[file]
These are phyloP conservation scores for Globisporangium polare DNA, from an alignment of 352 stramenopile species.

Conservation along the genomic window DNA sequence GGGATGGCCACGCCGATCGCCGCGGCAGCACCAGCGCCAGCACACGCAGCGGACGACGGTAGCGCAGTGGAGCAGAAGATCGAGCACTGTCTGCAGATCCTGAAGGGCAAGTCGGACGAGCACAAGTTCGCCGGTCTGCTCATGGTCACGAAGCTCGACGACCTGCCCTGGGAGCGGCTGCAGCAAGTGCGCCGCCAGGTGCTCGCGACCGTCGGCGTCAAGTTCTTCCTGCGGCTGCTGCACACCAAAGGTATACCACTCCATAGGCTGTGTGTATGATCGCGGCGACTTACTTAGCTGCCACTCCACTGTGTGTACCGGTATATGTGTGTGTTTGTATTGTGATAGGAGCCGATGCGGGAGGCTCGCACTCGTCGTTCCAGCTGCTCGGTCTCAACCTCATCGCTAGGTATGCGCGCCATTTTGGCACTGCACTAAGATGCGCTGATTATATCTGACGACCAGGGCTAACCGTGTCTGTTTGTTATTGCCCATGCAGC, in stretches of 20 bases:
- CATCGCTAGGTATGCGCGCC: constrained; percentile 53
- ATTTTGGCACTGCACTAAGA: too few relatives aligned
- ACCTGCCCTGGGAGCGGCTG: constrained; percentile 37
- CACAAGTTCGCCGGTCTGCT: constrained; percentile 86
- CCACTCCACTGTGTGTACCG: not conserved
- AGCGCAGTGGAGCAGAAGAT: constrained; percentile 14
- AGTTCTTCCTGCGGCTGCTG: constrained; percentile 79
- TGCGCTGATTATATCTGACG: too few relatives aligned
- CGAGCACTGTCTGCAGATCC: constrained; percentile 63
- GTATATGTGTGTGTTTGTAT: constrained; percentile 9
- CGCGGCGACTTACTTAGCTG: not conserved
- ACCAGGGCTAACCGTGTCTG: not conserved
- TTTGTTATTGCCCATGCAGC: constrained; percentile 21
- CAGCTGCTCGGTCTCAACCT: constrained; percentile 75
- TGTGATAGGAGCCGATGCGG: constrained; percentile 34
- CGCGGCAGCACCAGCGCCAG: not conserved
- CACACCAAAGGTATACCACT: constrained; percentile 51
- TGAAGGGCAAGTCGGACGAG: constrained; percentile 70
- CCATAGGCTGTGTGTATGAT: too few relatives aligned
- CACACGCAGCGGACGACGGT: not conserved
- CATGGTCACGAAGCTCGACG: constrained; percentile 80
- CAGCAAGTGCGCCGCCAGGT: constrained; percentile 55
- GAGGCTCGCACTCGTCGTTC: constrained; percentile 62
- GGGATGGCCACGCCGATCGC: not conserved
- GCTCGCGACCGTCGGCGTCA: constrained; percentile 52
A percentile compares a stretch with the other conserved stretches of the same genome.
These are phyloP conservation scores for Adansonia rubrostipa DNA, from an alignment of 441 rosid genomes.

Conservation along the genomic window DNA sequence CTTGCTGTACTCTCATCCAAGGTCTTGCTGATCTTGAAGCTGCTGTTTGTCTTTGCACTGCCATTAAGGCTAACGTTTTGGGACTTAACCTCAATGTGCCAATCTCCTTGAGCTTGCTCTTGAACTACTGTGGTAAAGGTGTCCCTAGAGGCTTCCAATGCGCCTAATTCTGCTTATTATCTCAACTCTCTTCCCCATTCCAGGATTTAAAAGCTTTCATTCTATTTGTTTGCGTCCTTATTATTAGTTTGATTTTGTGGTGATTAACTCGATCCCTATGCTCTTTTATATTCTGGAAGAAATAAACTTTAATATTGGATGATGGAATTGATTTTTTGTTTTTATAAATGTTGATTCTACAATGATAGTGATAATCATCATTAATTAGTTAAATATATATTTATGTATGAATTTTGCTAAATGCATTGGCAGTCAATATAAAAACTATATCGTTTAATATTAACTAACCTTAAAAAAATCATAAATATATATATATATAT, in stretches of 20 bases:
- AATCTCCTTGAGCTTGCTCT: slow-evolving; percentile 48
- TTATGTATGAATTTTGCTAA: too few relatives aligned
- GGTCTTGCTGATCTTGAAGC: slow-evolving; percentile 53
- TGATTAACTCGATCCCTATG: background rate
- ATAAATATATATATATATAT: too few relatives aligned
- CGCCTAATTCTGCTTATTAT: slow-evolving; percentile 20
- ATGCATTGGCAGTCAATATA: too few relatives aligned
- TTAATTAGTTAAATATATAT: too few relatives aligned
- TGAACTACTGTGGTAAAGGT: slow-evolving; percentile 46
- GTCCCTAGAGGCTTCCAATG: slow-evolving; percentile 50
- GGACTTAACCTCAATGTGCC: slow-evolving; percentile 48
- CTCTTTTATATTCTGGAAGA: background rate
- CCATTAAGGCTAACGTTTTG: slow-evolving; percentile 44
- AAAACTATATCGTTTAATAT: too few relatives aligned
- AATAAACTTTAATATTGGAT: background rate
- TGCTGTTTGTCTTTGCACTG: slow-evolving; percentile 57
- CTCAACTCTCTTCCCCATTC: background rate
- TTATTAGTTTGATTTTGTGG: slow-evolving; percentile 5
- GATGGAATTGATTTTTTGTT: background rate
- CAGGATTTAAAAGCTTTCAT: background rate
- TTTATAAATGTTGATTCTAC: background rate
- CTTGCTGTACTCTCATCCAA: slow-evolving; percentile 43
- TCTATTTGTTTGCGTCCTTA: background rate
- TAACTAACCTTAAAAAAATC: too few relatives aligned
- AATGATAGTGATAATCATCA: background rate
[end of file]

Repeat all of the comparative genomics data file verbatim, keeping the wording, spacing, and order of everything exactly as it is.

These are phyloP conservation scores for Globisporangium polare DNA, from an alignment of 352 stramenopile species.

Conservation along the genomic window DNA sequence GGGATGGCCACGCCGATCGCCGCGGCAGCACCAGCGCCAGCACACGCAGCGGACGACGGTAGCGCAGTGGAGCAGAAGATCGAGCACTGTCTGCAGATCCTGAAGGGCAAGTCGGACGAGCACAAGTTCGCCGGTCTGCTCATGGTCACGAAGCTCGACGACCTGCCCTGGGAGCGGCTGCAGCAAGTGCGCCGCCAGGTGCTCGCGACCGTCGGCGTCAAGTTCTTCCTGCGGCTGCTGCACACCAAAGGTATACCACTCCATAGGCTGTGTGTATGATCGCGGCGACTTACTTAGCTGCCACTCCACTGTGTGTACCGGTATATGTGTGTGTTTGTATTGTGATAGGAGCCGATGCGGGAGGCTCGCACTCGTCGTTCCAGCTGCTCGGTCTCAACCTCATCGCTAGGTATGCGCGCCATTTTGGCACTGCACTAAGATGCGCTGATTATATCTGACGACCAGGGCTAACCGTGTCTGTTTGTTATTGCCCATGCAGC, in stretches of 20 bases:
- CATCGCTAGGTATGCGCGCC: constrained; percentile 53
- ATTTTGGCACTGCACTAAGA: too few relatives aligned
- ACCTGCCCTGGGAGCGGCTG: constrained; percentile 37
- CACAAGTTCGCCGGTCTGCT: constrained; percentile 86
- CCACTCCACTGTGTGTACCG: not conserved
- AGCGCAGTGGAGCAGAAGAT: constrained; percentile 14
- AGTTCTTCCTGCGGCTGCTG: constrained; percentile 79
- TGCGCTGATTATATCTGACG: too few relatives aligned
- CGAGCACTGTCTGCAGATCC: constrained; percentile 63
- GTATATGTGTGTGTTTGTAT: constrained; percentile 9
- CGCGGCGACTTACTTAGCTG: not conserved
- ACCAGGGCTAACCGTGTCTG: not conserved
- TTTGTTATTGCCCATGCAGC: constrained; percentile 21
- CAGCTGCTCGGTCTCAACCT: constrained; percentile 75
- TGTGATAGGAGCCGATGCGG: constrained; percentile 34
- CGCGGCAGCACCAGCGCCAG: not conserved
- CACACCAAAGGTATACCACT: constrained; percentile 51
- TGAAGGGCAAGTCGGACGAG: constrained; percentile 70
- CCATAGGCTGTGTGTATGAT: too few relatives aligned
- CACACGCAGCGGACGACGGT: not conserved
- CATGGTCACGAAGCTCGACG: constrained; percentile 80
- CAGCAAGTGCGCCGCCAGGT: constrained; percentile 55
- GAGGCTCGCACTCGTCGTTC: constrained; percentile 62
- GGGATGGCCACGCCGATCGC: not conserved
- GCTCGCGACCGTCGGCGTCA: constrained; percentile 52
A percentile compares a stretch with the other conserved stretches of the same genome.
These are phyloP conservation scores for Adansonia rubrostipa DNA, from an alignment of 441 rosid genomes.

Conservation along the genomic window DNA sequence CTTGCTGTACTCTCATCCAAGGTCTTGCTGATCTTGAAGCTGCTGTTTGTCTTTGCACTGCCATTAAGGCTAACGTTTTGGGACTTAACCTCAATGTGCCAATCTCCTTGAGCTTGCTCTTGAACTACTGTGGTAAAGGTGTCCCTAGAGGCTTCCAATGCGCCTAATTCTGCTTATTATCTCAACTCTCTTCCCCATTCCAGGATTTAAAAGCTTTCATTCTATTTGTTTGCGTCCTTATTATTAGTTTGATTTTGTGGTGATTAACTCGATCCCTATGCTCTTTTATATTCTGGAAGAAATAAACTTTAATATTGGATGATGGAATTGATTTTTTGTTTTTATAAATGTTGATTCTACAATGATAGTGATAATCATCATTAATTAGTTAAATATATATTTATGTATGAATTTTGCTAAATGCATTGGCAGTCAATATAAAAACTATATCGTTTAATATTAACTAACCTTAAAAAAATCATAAATATATATATATATAT, in stretches of 20 bases:
- AATCTCCTTGAGCTTGCTCT: slow-evolving; percentile 48
- TTATGTATGAATTTTGCTAA: too few relatives aligned
- GGTCTTGCTGATCTTGAAGC: slow-evolving; percentile 53
- TGATTAACTCGATCCCTATG: background rate
- ATAAATATATATATATATAT: too few relatives aligned
- CGCCTAATTCTGCTTATTAT: slow-evolving; percentile 20
- ATGCATTGGCAGTCAATATA: too few relatives aligned
- TTAATTAGTTAAATATATAT: too few relatives aligned
- TGAACTACTGTGGTAAAGGT: slow-evolving; percentile 46
- GTCCCTAGAGGCTTCCAATG: slow-evolving; percentile 50
- GGACTTAACCTCAATGTGCC: slow-evolving; percentile 48
- CTCTTTTATATTCTGGAAGA: background rate
- CCATTAAGGCTAACGTTTTG: slow-evolving; percentile 44
- AAAACTATATCGTTTAATAT: too few relatives aligned
- AATAAACTTTAATATTGGAT: background rate
- TGCTGTTTGTCTTTGCACTG: slow-evolving; percentile 57
- CTCAACTCTCTTCCCCATTC: background rate
- TTATTAGTTTGATTTTGTGG: slow-evolving; percentile 5
- GATGGAATTGATTTTTTGTT: background rate
- CAGGATTTAAAAGCTTTCAT: background rate
- TTTATAAATGTTGATTCTAC: background rate
- CTTGCTGTACTCTCATCCAA: slow-evolving; percentile 43
- TCTATTTGTTTGCGTCCTTA: background rate
- TAACTAACCTTAAAAAAATC: too few relatives aligned
- AATGATAGTGATAATCATCA: background rate